Forensic Fashion
(c) 2006-present R. Macaraeg


>Costume Studies
>>1796 Qing qinjun ying
Subjectqinjun ying imperial guard
Culture: Sino-Manchurian
Setting: Qing empire, China 18th-19thc
Objectdingjia brigandine, false brigandine armor

* Metropolitan Museum of Art > Stone Gallery of Arms and Armor
"Ceremonial Armors for Man and Horse
Steel, copper, gold, silk, leather, hair
Qing dynasty, 
18th century
The man's armor, known as dingjia (armor with nails), is a very elaborate example of the military costume worn at the imperial court by high-ranking officials in the eighteenth and nineteenth centuries.  It consists of a jacket with sleeves and an ankle-length skirt constructed of narrow overlapping plates riveted inside the fabric layers with the securing rivet heads visible on the outside.  Some of these plates, of brightly polished steel, are exposed on the arms and skirt.  Although not intended for use in battle, the jacket is further reinforced with large shoulderpieces, panels under the arms, and a small panel of similar construction that covers the lower abdomen.  This fashion thus combines the warrior's practical but usually plain armor and the ceremonial robes often worn over it.
    ​"This example is embroidered with gold and colored silk thread in traditional designs of dragons and waves.  The delicately engraved and gilt steel plates at the shoulders repeat these motifs.  The helmet is surmounted by a crest of sable tails, coral, and kingfisher feathers mounted with cloisonné enamels.  The horse armor has no internal plates but merely the rivet heads to give the outward appearance of armor."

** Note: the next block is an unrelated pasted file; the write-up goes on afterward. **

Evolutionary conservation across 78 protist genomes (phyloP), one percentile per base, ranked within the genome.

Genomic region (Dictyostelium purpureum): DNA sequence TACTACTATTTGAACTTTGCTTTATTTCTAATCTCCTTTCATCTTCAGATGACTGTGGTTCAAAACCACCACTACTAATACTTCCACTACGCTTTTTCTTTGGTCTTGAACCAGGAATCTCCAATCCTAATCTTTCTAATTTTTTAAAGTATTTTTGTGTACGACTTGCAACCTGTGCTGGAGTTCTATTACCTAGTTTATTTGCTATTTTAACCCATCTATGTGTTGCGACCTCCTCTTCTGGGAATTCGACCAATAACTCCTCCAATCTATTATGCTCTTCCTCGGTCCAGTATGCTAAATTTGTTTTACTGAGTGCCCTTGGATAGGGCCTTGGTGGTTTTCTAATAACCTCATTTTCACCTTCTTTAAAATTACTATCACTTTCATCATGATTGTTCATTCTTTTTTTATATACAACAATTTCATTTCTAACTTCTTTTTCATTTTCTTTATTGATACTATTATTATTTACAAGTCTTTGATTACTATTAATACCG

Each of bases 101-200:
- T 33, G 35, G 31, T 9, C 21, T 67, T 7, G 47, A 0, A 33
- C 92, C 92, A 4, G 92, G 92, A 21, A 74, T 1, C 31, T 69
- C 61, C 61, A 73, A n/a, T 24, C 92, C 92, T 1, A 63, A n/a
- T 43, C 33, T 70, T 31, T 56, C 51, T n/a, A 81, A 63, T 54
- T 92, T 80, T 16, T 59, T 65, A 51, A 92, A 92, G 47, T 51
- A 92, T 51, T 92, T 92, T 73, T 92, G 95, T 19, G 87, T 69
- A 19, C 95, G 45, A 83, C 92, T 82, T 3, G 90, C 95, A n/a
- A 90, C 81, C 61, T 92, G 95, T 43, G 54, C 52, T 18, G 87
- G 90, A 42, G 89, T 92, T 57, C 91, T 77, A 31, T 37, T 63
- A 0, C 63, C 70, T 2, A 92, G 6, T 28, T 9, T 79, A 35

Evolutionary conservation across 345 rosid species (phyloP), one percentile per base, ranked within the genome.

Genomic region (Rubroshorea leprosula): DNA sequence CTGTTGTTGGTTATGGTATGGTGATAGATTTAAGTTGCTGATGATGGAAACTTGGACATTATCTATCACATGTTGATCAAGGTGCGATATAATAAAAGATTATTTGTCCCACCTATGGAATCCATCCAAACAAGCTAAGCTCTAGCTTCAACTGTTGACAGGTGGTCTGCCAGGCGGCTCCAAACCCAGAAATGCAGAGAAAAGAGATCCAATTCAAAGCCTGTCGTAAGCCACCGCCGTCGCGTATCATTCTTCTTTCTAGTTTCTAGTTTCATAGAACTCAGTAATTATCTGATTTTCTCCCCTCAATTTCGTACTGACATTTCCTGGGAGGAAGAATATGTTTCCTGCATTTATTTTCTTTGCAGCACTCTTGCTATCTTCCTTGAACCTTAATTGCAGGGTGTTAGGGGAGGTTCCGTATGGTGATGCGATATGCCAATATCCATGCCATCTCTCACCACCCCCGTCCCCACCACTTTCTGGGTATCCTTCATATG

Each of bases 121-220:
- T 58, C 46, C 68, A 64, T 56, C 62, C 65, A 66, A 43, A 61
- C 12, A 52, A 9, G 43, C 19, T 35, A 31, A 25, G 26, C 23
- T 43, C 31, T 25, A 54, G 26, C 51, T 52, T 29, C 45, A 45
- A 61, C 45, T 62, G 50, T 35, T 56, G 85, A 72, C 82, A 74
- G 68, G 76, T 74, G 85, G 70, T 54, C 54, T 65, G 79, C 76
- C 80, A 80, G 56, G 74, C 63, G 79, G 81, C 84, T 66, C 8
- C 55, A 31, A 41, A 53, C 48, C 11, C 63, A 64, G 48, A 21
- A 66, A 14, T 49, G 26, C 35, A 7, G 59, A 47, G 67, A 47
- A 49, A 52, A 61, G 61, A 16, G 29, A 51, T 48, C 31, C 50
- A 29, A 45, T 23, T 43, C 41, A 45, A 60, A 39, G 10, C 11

* Metropolitan Museum of Art > Stone Gallery of Arms and Armor
"Ceremonial Armor
Steel, copper, gold, silk, metallic thread
Qing dynasty, 
18th century
This armor is exhibited with an associated helmet decorated with applied gold ornaments, including the Buddhist prayer Om mani padme hum (Blessed is the jewel in the lotus) in Tibetan.
    ​"The armor and helmet are very similar to those donated by the Qianlong emperor to a Tibetan monastery in 1757."

* Harwood International > 2828
"Ceremonial Court Armour of a Manchu Cavalry Officer, Circa 1850
This is the armour of a high ranking officer, including the original bow-case and quiver, with gilt metal, dragon embossing, and set stones.  The coat skirts are of studded gold cloth and silks.  The saddle, from an earlier century, is of black and gold lacquered wood, with iron mounts, and bridle with enamel decoration." ...

event photos 

* National Museum of Scotland > Royal Museum

* American Museum of Natural History > Stout Hall of Asian Peoples

​* Kimbell Art Museum > From the Lands of Asia
"Chinese imperial armor  
China, Qing dynasty (1644-1911), Qianlong Emperor (reigned 1736-1795)  
Silk, cotton, and metal
This imperial armor, called brigandine or 'armor with nails' after the rows of attachments of overlapping metal plates, was designed to deflect arrows and lances.  It evolved from one of the most ancient types of Chinese protective military gear, already in use at the time of the founding of the Chinese empire in the Qin dynasty (221-206 BC).  The Qing emperor Qianlong, as well as his generals, wore such armor to indicate status as well as to provide protection.  This suit of armor, marked with four-clawed frontal mang dragon roundels, would have been appropriate for princes of the blood of the third and fourth rank.  Fine silk in blue -- the color associated with the Qing dynasty -- covers a layer of sturdy cotton supporting the overlapping, gilded metal plates inside."